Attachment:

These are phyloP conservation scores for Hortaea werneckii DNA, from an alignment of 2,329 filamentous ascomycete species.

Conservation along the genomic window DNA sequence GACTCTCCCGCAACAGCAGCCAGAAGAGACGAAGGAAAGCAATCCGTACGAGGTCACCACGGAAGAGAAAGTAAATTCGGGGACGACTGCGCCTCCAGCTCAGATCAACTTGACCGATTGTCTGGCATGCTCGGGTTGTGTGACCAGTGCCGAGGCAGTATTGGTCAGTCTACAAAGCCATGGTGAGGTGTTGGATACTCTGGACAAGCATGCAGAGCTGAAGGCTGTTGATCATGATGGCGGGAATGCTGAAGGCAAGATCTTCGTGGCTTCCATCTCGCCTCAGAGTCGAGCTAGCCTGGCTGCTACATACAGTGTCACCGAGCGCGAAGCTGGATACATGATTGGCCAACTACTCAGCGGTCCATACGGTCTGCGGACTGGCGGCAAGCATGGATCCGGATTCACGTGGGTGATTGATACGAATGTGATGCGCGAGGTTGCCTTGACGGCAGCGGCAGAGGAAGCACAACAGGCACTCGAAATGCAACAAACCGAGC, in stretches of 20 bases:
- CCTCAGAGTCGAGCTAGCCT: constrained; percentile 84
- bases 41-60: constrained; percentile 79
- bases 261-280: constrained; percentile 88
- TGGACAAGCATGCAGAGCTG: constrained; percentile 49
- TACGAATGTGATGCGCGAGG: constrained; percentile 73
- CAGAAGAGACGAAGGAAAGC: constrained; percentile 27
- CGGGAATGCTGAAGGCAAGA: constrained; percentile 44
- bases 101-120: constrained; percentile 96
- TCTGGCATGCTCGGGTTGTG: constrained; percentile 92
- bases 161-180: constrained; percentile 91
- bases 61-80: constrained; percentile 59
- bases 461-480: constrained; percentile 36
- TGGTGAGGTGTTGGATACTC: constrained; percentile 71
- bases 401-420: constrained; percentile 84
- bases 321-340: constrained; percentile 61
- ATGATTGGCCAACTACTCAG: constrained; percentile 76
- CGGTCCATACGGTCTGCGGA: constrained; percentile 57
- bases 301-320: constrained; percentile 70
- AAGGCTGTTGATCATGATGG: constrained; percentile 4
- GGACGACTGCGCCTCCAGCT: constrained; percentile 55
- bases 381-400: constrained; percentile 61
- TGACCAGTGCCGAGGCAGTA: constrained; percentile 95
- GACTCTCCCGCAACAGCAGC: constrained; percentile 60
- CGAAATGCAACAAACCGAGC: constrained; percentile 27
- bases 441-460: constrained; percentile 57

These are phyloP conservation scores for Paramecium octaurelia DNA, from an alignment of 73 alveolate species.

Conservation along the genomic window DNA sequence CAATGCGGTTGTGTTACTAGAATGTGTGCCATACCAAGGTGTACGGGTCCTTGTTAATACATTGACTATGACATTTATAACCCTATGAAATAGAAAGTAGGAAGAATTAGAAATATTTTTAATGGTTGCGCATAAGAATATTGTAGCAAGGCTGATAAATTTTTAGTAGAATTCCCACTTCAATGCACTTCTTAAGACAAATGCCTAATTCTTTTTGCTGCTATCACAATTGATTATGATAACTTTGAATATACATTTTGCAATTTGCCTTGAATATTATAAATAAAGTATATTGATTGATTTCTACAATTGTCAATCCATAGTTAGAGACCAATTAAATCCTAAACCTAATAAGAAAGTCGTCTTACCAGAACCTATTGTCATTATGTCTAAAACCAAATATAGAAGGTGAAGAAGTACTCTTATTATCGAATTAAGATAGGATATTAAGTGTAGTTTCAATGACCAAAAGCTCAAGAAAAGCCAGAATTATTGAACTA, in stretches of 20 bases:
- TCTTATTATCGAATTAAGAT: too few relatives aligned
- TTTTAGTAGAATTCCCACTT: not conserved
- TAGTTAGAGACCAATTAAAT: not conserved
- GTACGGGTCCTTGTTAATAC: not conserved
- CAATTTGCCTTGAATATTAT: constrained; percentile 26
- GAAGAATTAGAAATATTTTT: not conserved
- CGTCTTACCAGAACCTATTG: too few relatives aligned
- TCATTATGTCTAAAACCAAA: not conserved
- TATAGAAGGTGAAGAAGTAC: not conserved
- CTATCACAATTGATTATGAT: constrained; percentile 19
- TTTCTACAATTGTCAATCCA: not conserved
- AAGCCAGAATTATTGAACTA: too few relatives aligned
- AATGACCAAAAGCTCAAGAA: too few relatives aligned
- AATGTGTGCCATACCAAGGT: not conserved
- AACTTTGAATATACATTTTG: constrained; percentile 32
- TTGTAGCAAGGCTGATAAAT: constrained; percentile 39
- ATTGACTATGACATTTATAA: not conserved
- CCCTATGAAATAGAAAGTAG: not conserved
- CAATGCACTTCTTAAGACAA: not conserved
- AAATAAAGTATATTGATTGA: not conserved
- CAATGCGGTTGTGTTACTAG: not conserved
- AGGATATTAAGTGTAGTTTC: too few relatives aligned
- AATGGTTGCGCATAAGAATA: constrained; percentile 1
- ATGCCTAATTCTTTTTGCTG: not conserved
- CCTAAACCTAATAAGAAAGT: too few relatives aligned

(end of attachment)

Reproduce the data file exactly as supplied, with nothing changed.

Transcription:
These are phyloP conservation scores for Hortaea werneckii DNA, from an alignment of 2,329 filamentous ascomycete species.

Conservation along the genomic window DNA sequence GACTCTCCCGCAACAGCAGCCAGAAGAGACGAAGGAAAGCAATCCGTACGAGGTCACCACGGAAGAGAAAGTAAATTCGGGGACGACTGCGCCTCCAGCTCAGATCAACTTGACCGATTGTCTGGCATGCTCGGGTTGTGTGACCAGTGCCGAGGCAGTATTGGTCAGTCTACAAAGCCATGGTGAGGTGTTGGATACTCTGGACAAGCATGCAGAGCTGAAGGCTGTTGATCATGATGGCGGGAATGCTGAAGGCAAGATCTTCGTGGCTTCCATCTCGCCTCAGAGTCGAGCTAGCCTGGCTGCTACATACAGTGTCACCGAGCGCGAAGCTGGATACATGATTGGCCAACTACTCAGCGGTCCATACGGTCTGCGGACTGGCGGCAAGCATGGATCCGGATTCACGTGGGTGATTGATACGAATGTGATGCGCGAGGTTGCCTTGACGGCAGCGGCAGAGGAAGCACAACAGGCACTCGAAATGCAACAAACCGAGC, in stretches of 20 bases:
- CCTCAGAGTCGAGCTAGCCT: constrained; percentile 84
- bases 41-60: constrained; percentile 79
- bases 261-280: constrained; percentile 88
- TGGACAAGCATGCAGAGCTG: constrained; percentile 49
- TACGAATGTGATGCGCGAGG: constrained; percentile 73
- CAGAAGAGACGAAGGAAAGC: constrained; percentile 27
- CGGGAATGCTGAAGGCAAGA: constrained; percentile 44
- bases 101-120: constrained; percentile 96
- TCTGGCATGCTCGGGTTGTG: constrained; percentile 92
- bases 161-180: constrained; percentile 91
- bases 61-80: constrained; percentile 59
- bases 461-480: constrained; percentile 36
- TGGTGAGGTGTTGGATACTC: constrained; percentile 71
- bases 401-420: constrained; percentile 84
- bases 321-340: constrained; percentile 61
- ATGATTGGCCAACTACTCAG: constrained; percentile 76
- CGGTCCATACGGTCTGCGGA: constrained; percentile 57
- bases 301-320: constrained; percentile 70
- AAGGCTGTTGATCATGATGG: constrained; percentile 4
- GGACGACTGCGCCTCCAGCT: constrained; percentile 55
- bases 381-400: constrained; percentile 61
- TGACCAGTGCCGAGGCAGTA: constrained; percentile 95
- GACTCTCCCGCAACAGCAGC: constrained; percentile 60
- CGAAATGCAACAAACCGAGC: constrained; percentile 27
- bases 441-460: constrained; percentile 57

These are phyloP conservation scores for Paramecium octaurelia DNA, from an alignment of 73 alveolate species.

Conservation along the genomic window DNA sequence CAATGCGGTTGTGTTACTAGAATGTGTGCCATACCAAGGTGTACGGGTCCTTGTTAATACATTGACTATGACATTTATAACCCTATGAAATAGAAAGTAGGAAGAATTAGAAATATTTTTAATGGTTGCGCATAAGAATATTGTAGCAAGGCTGATAAATTTTTAGTAGAATTCCCACTTCAATGCACTTCTTAAGACAAATGCCTAATTCTTTTTGCTGCTATCACAATTGATTATGATAACTTTGAATATACATTTTGCAATTTGCCTTGAATATTATAAATAAAGTATATTGATTGATTTCTACAATTGTCAATCCATAGTTAGAGACCAATTAAATCCTAAACCTAATAAGAAAGTCGTCTTACCAGAACCTATTGTCATTATGTCTAAAACCAAATATAGAAGGTGAAGAAGTACTCTTATTATCGAATTAAGATAGGATATTAAGTGTAGTTTCAATGACCAAAAGCTCAAGAAAAGCCAGAATTATTGAACTA, in stretches of 20 bases:
- TCTTATTATCGAATTAAGAT: too few relatives aligned
- TTTTAGTAGAATTCCCACTT: not conserved
- TAGTTAGAGACCAATTAAAT: not conserved
- GTACGGGTCCTTGTTAATAC: not conserved
- CAATTTGCCTTGAATATTAT: constrained; percentile 26
- GAAGAATTAGAAATATTTTT: not conserved
- CGTCTTACCAGAACCTATTG: too few relatives aligned
- TCATTATGTCTAAAACCAAA: not conserved
- TATAGAAGGTGAAGAAGTAC: not conserved
- CTATCACAATTGATTATGAT: constrained; percentile 19
- TTTCTACAATTGTCAATCCA: not conserved
- AAGCCAGAATTATTGAACTA: too few relatives aligned
- AATGACCAAAAGCTCAAGAA: too few relatives aligned
- AATGTGTGCCATACCAAGGT: not conserved
- AACTTTGAATATACATTTTG: constrained; percentile 32
- TTGTAGCAAGGCTGATAAAT: constrained; percentile 39
- ATTGACTATGACATTTATAA: not conserved
- CCCTATGAAATAGAAAGTAG: not conserved
- CAATGCACTTCTTAAGACAA: not conserved
- AAATAAAGTATATTGATTGA: not conserved
- CAATGCGGTTGTGTTACTAG: not conserved
- AGGATATTAAGTGTAGTTTC: too few relatives aligned
- AATGGTTGCGCATAAGAATA: constrained; percentile 1
- ATGCCTAATTCTTTTTGCTG: not conserved
- CCTAAACCTAATAAGAAAGT: too few relatives aligned